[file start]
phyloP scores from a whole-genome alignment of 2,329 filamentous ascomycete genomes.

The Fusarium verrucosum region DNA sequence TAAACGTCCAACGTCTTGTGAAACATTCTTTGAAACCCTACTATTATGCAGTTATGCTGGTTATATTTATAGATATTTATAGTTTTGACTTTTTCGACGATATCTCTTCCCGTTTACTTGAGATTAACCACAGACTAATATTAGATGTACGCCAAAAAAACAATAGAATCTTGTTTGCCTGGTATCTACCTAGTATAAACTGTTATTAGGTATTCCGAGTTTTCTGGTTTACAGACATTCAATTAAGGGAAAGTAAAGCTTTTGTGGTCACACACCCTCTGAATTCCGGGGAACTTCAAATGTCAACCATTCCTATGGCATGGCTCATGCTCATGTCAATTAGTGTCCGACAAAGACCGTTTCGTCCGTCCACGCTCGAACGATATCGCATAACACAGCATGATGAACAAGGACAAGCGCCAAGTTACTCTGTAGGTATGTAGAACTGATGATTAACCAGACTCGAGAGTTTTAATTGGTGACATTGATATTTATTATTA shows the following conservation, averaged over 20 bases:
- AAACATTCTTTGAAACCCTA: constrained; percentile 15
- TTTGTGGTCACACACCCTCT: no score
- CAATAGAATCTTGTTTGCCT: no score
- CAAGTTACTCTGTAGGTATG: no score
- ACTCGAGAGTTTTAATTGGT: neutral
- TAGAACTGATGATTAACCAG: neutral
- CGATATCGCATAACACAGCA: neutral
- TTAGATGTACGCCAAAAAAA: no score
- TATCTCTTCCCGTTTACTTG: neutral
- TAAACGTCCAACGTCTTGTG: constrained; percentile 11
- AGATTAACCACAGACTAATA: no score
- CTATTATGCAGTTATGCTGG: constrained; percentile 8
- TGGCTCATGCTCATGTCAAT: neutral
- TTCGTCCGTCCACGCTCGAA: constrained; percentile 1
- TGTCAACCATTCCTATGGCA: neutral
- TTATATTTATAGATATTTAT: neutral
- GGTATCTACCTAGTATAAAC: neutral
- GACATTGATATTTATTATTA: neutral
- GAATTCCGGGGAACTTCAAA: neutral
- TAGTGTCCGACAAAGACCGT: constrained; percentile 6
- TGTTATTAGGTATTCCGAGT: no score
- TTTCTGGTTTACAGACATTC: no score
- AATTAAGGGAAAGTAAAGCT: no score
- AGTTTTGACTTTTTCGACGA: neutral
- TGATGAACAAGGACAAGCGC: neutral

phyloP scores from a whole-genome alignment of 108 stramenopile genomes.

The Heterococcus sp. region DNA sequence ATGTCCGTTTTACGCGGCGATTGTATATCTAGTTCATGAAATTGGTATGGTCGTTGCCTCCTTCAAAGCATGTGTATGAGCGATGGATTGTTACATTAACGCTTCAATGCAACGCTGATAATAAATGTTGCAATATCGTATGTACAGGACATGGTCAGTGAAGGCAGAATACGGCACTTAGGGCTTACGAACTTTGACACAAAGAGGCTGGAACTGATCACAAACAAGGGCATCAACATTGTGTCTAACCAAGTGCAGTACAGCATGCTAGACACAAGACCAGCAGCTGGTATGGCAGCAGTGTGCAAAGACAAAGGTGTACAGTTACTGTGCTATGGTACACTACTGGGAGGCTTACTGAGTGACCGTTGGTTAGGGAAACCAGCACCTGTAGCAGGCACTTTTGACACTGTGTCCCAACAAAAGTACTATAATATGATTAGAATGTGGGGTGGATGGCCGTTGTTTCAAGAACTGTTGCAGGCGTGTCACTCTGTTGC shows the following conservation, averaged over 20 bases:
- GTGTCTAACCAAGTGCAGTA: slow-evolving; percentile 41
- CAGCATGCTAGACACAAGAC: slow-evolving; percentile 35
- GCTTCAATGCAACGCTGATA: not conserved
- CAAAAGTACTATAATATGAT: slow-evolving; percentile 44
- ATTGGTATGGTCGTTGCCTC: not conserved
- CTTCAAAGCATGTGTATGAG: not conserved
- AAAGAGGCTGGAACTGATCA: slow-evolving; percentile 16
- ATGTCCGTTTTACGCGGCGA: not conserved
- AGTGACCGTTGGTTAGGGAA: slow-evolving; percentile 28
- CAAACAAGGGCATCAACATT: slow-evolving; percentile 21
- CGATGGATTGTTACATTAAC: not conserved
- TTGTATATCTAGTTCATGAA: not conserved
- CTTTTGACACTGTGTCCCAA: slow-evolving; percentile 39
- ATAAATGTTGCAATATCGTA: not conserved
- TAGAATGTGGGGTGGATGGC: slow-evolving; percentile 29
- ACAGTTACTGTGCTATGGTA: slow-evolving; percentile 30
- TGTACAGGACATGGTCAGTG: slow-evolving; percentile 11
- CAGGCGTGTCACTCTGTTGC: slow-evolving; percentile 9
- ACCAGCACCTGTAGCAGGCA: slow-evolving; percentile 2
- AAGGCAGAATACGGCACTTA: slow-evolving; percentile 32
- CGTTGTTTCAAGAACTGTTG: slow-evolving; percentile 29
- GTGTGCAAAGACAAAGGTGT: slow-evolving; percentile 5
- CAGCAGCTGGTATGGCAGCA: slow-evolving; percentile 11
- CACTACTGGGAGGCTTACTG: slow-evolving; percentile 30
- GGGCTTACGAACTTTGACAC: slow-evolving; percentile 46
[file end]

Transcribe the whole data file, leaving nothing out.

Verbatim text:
phyloP scores from a whole-genome alignment of 2,329 filamentous ascomycete genomes.

The Fusarium verrucosum region DNA sequence TAAACGTCCAACGTCTTGTGAAACATTCTTTGAAACCCTACTATTATGCAGTTATGCTGGTTATATTTATAGATATTTATAGTTTTGACTTTTTCGACGATATCTCTTCCCGTTTACTTGAGATTAACCACAGACTAATATTAGATGTACGCCAAAAAAACAATAGAATCTTGTTTGCCTGGTATCTACCTAGTATAAACTGTTATTAGGTATTCCGAGTTTTCTGGTTTACAGACATTCAATTAAGGGAAAGTAAAGCTTTTGTGGTCACACACCCTCTGAATTCCGGGGAACTTCAAATGTCAACCATTCCTATGGCATGGCTCATGCTCATGTCAATTAGTGTCCGACAAAGACCGTTTCGTCCGTCCACGCTCGAACGATATCGCATAACACAGCATGATGAACAAGGACAAGCGCCAAGTTACTCTGTAGGTATGTAGAACTGATGATTAACCAGACTCGAGAGTTTTAATTGGTGACATTGATATTTATTATTA shows the following conservation, averaged over 20 bases:
- AAACATTCTTTGAAACCCTA: constrained; percentile 15
- TTTGTGGTCACACACCCTCT: no score
- CAATAGAATCTTGTTTGCCT: no score
- CAAGTTACTCTGTAGGTATG: no score
- ACTCGAGAGTTTTAATTGGT: neutral
- TAGAACTGATGATTAACCAG: neutral
- CGATATCGCATAACACAGCA: neutral
- TTAGATGTACGCCAAAAAAA: no score
- TATCTCTTCCCGTTTACTTG: neutral
- TAAACGTCCAACGTCTTGTG: constrained; percentile 11
- AGATTAACCACAGACTAATA: no score
- CTATTATGCAGTTATGCTGG: constrained; percentile 8
- TGGCTCATGCTCATGTCAAT: neutral
- TTCGTCCGTCCACGCTCGAA: constrained; percentile 1
- TGTCAACCATTCCTATGGCA: neutral
- TTATATTTATAGATATTTAT: neutral
- GGTATCTACCTAGTATAAAC: neutral
- GACATTGATATTTATTATTA: neutral
- GAATTCCGGGGAACTTCAAA: neutral
- TAGTGTCCGACAAAGACCGT: constrained; percentile 6
- TGTTATTAGGTATTCCGAGT: no score
- TTTCTGGTTTACAGACATTC: no score
- AATTAAGGGAAAGTAAAGCT: no score
- AGTTTTGACTTTTTCGACGA: neutral
- TGATGAACAAGGACAAGCGC: neutral

phyloP scores from a whole-genome alignment of 108 stramenopile genomes.

The Heterococcus sp. region DNA sequence ATGTCCGTTTTACGCGGCGATTGTATATCTAGTTCATGAAATTGGTATGGTCGTTGCCTCCTTCAAAGCATGTGTATGAGCGATGGATTGTTACATTAACGCTTCAATGCAACGCTGATAATAAATGTTGCAATATCGTATGTACAGGACATGGTCAGTGAAGGCAGAATACGGCACTTAGGGCTTACGAACTTTGACACAAAGAGGCTGGAACTGATCACAAACAAGGGCATCAACATTGTGTCTAACCAAGTGCAGTACAGCATGCTAGACACAAGACCAGCAGCTGGTATGGCAGCAGTGTGCAAAGACAAAGGTGTACAGTTACTGTGCTATGGTACACTACTGGGAGGCTTACTGAGTGACCGTTGGTTAGGGAAACCAGCACCTGTAGCAGGCACTTTTGACACTGTGTCCCAACAAAAGTACTATAATATGATTAGAATGTGGGGTGGATGGCCGTTGTTTCAAGAACTGTTGCAGGCGTGTCACTCTGTTGC shows the following conservation, averaged over 20 bases:
- GTGTCTAACCAAGTGCAGTA: slow-evolving; percentile 41
- CAGCATGCTAGACACAAGAC: slow-evolving; percentile 35
- GCTTCAATGCAACGCTGATA: not conserved
- CAAAAGTACTATAATATGAT: slow-evolving; percentile 44
- ATTGGTATGGTCGTTGCCTC: not conserved
- CTTCAAAGCATGTGTATGAG: not conserved
- AAAGAGGCTGGAACTGATCA: slow-evolving; percentile 16
- ATGTCCGTTTTACGCGGCGA: not conserved
- AGTGACCGTTGGTTAGGGAA: slow-evolving; percentile 28
- CAAACAAGGGCATCAACATT: slow-evolving; percentile 21
- CGATGGATTGTTACATTAAC: not conserved
- TTGTATATCTAGTTCATGAA: not conserved
- CTTTTGACACTGTGTCCCAA: slow-evolving; percentile 39
- ATAAATGTTGCAATATCGTA: not conserved
- TAGAATGTGGGGTGGATGGC: slow-evolving; percentile 29
- ACAGTTACTGTGCTATGGTA: slow-evolving; percentile 30
- TGTACAGGACATGGTCAGTG: slow-evolving; percentile 11
- CAGGCGTGTCACTCTGTTGC: slow-evolving; percentile 9
- ACCAGCACCTGTAGCAGGCA: slow-evolving; percentile 2
- AAGGCAGAATACGGCACTTA: slow-evolving; percentile 32
- CGTTGTTTCAAGAACTGTTG: slow-evolving; percentile 29
- GTGTGCAAAGACAAAGGTGT: slow-evolving; percentile 5
- CAGCAGCTGGTATGGCAGCA: slow-evolving; percentile 11
- CACTACTGGGAGGCTTACTG: slow-evolving; percentile 30
- GGGCTTACGAACTTTGACAC: slow-evolving; percentile 46